Work and stress are often synonymous. The two go hand-in-hand. Pressure from bosses and the company to perform, as well as early mornings, long commutes, and awkward conversations around the water cooler all can build upon your mind and cause serious long term damage.
But the concept of “work” is a vital one in our modern world; it is our duty to work and contribute to society to serve the betterment of the whole. However — unless you’re doing what you love — you’re probably stressing about work every day.
Additionally, many people within the working world are struggling with their own conditions and experiences. Mood disorders, psychological disorders, ptsd, severe anxiety, and ADHD are all common conditions that affect millions of Americans. With the combination of these conditions and severe stress caused by work, it’s surprising that more businesses don’t put a focus on the importance of mental wellbeing.
But why should businesses emphasize mental wellbeing? How does an employee’s mental state affect the entire company, and how can leaders help alleviate mental stressors? Through researched examples, let’s dive into the prevalence and importance of discussing and promoting mental wellbeing in the office.
Why Mental Wellbeing Matters
With all the technological and other advancements that have happened over the past century, it’s strange to think of how far our country has come in terms of infrastructure, but how far we still have to go in terms of eliminating negative cultural stigmas and stereotypes.
Strong stigmas related to mental illness have resulted in severe misunderstandings surrounding the prevalence and portrayal of very common conditions. The negative stereotypes have further forced sufferers into silence, causing them to not acknowledge their illness and thus put off treatment. Over time, while the illness goes unaddressed, individuals may see a decline in their mental state, often times ending in outbursts, mental breaks, or suicide. The National Alliance on Mental Illness (NAMI) has compiled data on the prevalence of mental illness, and how lack of treatment can lead to hospitalization, high-cost medical treatment, and even death.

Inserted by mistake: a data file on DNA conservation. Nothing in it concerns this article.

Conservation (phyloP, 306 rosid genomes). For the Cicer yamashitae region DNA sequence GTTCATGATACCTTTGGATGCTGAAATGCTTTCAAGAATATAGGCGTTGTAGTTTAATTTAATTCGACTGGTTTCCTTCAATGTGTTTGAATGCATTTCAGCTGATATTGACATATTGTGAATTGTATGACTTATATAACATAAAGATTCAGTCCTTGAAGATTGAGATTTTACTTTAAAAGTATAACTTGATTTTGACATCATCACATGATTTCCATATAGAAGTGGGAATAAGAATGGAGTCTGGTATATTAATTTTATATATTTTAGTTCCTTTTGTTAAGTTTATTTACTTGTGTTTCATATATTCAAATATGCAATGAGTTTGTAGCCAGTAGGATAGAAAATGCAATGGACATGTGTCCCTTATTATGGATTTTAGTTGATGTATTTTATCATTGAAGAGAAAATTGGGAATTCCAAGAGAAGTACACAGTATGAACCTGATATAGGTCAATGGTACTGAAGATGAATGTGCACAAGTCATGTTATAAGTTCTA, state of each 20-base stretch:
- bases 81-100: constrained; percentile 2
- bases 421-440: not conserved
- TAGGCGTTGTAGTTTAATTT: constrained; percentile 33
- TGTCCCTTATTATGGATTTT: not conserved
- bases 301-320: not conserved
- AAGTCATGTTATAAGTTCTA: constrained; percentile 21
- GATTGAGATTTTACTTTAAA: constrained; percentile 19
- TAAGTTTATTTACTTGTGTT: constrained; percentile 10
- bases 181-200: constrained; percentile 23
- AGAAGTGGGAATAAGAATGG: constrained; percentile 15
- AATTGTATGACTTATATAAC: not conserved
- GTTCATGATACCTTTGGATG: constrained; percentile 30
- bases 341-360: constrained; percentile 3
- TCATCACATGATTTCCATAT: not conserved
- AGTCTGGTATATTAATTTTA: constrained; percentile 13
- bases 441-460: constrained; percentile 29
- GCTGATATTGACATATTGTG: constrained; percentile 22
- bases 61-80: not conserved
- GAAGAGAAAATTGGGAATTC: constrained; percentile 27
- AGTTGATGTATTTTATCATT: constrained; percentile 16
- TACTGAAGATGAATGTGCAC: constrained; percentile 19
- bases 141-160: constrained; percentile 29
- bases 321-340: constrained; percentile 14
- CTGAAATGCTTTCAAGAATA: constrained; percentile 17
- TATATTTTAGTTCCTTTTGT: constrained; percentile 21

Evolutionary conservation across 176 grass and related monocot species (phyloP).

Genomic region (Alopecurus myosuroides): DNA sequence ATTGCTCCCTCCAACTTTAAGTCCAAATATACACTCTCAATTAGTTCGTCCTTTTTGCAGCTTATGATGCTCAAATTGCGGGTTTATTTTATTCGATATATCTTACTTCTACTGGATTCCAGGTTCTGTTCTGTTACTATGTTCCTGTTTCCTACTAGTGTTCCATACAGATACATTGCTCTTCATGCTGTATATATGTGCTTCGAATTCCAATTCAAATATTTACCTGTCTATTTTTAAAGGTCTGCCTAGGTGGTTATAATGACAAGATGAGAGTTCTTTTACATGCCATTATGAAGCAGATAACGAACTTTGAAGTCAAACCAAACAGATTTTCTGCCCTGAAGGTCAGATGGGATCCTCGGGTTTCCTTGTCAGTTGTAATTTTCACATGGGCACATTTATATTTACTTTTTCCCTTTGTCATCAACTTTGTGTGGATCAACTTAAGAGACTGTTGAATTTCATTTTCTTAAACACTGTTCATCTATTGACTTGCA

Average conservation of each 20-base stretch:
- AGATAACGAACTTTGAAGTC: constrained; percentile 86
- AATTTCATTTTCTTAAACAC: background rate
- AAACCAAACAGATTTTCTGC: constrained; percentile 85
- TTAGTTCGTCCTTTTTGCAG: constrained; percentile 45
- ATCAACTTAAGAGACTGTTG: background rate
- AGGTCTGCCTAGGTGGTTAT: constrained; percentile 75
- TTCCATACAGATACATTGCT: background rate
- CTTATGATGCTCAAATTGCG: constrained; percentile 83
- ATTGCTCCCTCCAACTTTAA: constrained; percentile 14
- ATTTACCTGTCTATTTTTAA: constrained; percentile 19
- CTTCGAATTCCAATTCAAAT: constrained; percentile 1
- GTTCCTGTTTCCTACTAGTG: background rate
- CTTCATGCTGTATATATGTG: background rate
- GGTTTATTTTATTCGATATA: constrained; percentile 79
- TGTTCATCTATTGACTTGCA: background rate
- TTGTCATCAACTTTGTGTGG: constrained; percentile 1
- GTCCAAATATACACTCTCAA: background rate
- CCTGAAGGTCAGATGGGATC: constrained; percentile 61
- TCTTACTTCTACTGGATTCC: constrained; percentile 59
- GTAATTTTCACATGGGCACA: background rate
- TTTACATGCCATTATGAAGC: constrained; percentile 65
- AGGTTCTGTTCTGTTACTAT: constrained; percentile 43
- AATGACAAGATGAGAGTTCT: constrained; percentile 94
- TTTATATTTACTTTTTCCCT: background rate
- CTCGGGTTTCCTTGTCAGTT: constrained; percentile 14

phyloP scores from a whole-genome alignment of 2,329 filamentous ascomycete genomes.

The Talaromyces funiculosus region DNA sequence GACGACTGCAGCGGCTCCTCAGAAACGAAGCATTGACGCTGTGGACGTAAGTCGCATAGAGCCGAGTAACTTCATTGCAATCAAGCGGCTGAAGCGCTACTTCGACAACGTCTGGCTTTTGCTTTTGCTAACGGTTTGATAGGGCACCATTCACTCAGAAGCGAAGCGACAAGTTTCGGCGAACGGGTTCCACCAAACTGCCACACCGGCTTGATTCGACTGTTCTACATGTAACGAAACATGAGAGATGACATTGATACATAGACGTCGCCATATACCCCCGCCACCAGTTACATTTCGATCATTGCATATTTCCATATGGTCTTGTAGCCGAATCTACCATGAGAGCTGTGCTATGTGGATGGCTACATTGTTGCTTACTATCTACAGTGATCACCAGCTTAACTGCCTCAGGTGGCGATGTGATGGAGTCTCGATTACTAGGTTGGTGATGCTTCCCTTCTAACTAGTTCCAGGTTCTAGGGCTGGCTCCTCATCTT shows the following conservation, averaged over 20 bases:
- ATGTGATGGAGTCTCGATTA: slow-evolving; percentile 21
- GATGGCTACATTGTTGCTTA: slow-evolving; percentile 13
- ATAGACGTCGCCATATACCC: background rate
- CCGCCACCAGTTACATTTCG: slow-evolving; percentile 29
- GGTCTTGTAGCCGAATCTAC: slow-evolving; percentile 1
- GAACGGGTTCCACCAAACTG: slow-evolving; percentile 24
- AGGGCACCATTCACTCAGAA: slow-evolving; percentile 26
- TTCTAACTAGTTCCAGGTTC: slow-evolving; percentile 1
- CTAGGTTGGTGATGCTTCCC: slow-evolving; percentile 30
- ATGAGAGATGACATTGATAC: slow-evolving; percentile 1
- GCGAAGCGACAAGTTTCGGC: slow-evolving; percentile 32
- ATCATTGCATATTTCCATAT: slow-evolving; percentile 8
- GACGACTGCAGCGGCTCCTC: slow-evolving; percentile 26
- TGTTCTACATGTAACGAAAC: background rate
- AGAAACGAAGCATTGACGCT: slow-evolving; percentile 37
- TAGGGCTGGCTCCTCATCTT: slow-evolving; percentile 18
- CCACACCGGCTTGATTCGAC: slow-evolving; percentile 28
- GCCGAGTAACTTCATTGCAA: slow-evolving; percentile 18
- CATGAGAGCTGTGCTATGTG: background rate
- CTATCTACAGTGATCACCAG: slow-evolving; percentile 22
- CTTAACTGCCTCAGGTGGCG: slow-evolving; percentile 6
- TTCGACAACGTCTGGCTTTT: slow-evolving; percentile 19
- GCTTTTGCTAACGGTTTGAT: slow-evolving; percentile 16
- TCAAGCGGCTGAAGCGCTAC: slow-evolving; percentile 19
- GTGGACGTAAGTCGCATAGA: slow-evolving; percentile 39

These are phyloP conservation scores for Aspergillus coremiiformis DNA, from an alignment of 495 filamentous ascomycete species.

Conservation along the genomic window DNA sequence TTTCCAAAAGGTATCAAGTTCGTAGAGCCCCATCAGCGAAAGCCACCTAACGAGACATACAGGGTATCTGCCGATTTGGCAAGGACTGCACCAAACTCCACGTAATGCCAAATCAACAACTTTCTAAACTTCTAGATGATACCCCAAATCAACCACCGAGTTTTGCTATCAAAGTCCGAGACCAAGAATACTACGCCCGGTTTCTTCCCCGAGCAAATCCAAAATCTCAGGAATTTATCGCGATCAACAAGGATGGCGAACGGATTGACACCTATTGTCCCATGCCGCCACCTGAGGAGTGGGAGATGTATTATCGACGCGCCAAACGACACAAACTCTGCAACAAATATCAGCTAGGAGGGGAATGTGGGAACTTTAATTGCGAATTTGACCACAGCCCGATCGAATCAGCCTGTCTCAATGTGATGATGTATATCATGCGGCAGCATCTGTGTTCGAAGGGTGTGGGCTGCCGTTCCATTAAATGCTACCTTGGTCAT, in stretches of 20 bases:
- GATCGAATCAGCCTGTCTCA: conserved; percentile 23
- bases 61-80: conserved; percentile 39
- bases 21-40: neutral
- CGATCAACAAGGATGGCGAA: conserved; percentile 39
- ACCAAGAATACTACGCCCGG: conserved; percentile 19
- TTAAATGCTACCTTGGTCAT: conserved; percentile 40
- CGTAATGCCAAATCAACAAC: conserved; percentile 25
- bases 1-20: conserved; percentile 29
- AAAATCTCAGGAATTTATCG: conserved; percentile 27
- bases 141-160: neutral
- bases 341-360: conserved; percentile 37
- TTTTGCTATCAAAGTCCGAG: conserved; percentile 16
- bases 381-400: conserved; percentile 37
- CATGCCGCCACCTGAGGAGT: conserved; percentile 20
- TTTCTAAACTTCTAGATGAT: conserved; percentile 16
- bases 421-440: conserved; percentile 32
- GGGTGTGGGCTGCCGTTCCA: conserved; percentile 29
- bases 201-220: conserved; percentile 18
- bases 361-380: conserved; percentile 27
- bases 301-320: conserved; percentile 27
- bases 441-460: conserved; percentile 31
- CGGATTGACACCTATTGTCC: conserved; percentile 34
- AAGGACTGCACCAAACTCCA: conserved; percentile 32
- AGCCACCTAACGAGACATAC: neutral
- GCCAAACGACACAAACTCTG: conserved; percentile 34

So what part does an employer have to play in the role of addressing mental health? For one, simply talking about it in a positive light can make a world of a difference for those that suffer from it. Building up what is known as a “culture of acceptance” can help everyone understand that mental illness is a normal human condition, and can help raise awareness around commonly misunderstood issues. Addressing it as it should be — just like any other physical illness — can help those that suffer feel more comfortable about opening up when they are declining and having a “bad mental health day.”
But there is more to mental illness awareness than simply talking about it openly. It is also important to build up a structure of support for employees. Managers and leaders should become educated on how to be more sensitive to the issue and why it matters.
However, being more open about mental wellbeing doesn’t just benefit employees. It can also help leaders build on their emotional intelligence — an important indicator of emotional awareness, both for yourself and for others. Managers with high emotional intelligence are known to be better listeners, and have a better understanding of their staff’s emotional and physical needs. Additionally, research has shown that when companies emphasize emotional intelligence among managers, productivity and profit have shown to increase by about 34 percent. Thus, emotional intelligence is not just important for understanding your employees, but for bettering the company as a whole.
In a similar vein, addressing mental illness in the office is an excellent way to prevent employee burnout. Burnout can be a result of overworking, long-term exposure to stress, or just sheer exhaustion and feeling overwhelmed. It can cost businesses millions of dollars every year due to low worker productivity and disengagement. By allowing employees to take a step back from the business and recharge (whether through a mental health day, flexible work schedules, or an extended time off), businesses can do a better job of combatting the rising disengagement crisis in the office. Employees will feel more at ease, and the business will have a stronger workforce because of it.